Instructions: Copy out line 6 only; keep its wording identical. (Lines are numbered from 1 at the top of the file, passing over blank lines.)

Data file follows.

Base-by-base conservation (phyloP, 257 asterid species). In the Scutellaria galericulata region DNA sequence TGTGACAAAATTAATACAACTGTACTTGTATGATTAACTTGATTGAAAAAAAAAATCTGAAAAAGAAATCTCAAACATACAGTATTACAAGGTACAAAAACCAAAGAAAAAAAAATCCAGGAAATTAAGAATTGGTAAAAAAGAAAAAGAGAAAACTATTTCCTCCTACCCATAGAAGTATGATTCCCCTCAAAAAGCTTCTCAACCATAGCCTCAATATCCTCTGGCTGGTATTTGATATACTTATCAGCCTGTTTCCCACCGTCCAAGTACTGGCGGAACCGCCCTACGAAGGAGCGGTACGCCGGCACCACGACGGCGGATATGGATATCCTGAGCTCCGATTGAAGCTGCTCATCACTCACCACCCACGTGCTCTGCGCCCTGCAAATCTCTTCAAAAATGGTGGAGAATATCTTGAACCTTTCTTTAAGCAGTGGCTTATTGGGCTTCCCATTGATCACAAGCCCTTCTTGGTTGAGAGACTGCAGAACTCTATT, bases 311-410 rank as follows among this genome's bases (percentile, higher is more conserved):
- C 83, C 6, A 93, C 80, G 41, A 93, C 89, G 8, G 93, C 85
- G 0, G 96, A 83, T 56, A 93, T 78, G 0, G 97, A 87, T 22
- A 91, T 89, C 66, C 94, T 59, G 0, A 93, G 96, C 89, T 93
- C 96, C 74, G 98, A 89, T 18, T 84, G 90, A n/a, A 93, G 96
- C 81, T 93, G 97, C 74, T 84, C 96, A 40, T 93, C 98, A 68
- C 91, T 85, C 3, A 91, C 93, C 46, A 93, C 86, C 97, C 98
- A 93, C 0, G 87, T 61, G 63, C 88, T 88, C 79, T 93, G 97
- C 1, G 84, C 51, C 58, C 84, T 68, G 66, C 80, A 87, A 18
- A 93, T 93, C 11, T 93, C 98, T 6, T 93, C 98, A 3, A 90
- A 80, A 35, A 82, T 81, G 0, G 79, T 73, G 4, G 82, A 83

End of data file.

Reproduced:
- C 81, T 93, G 97, C 74, T 84, C 96, A 40, T 93, C 98, A 68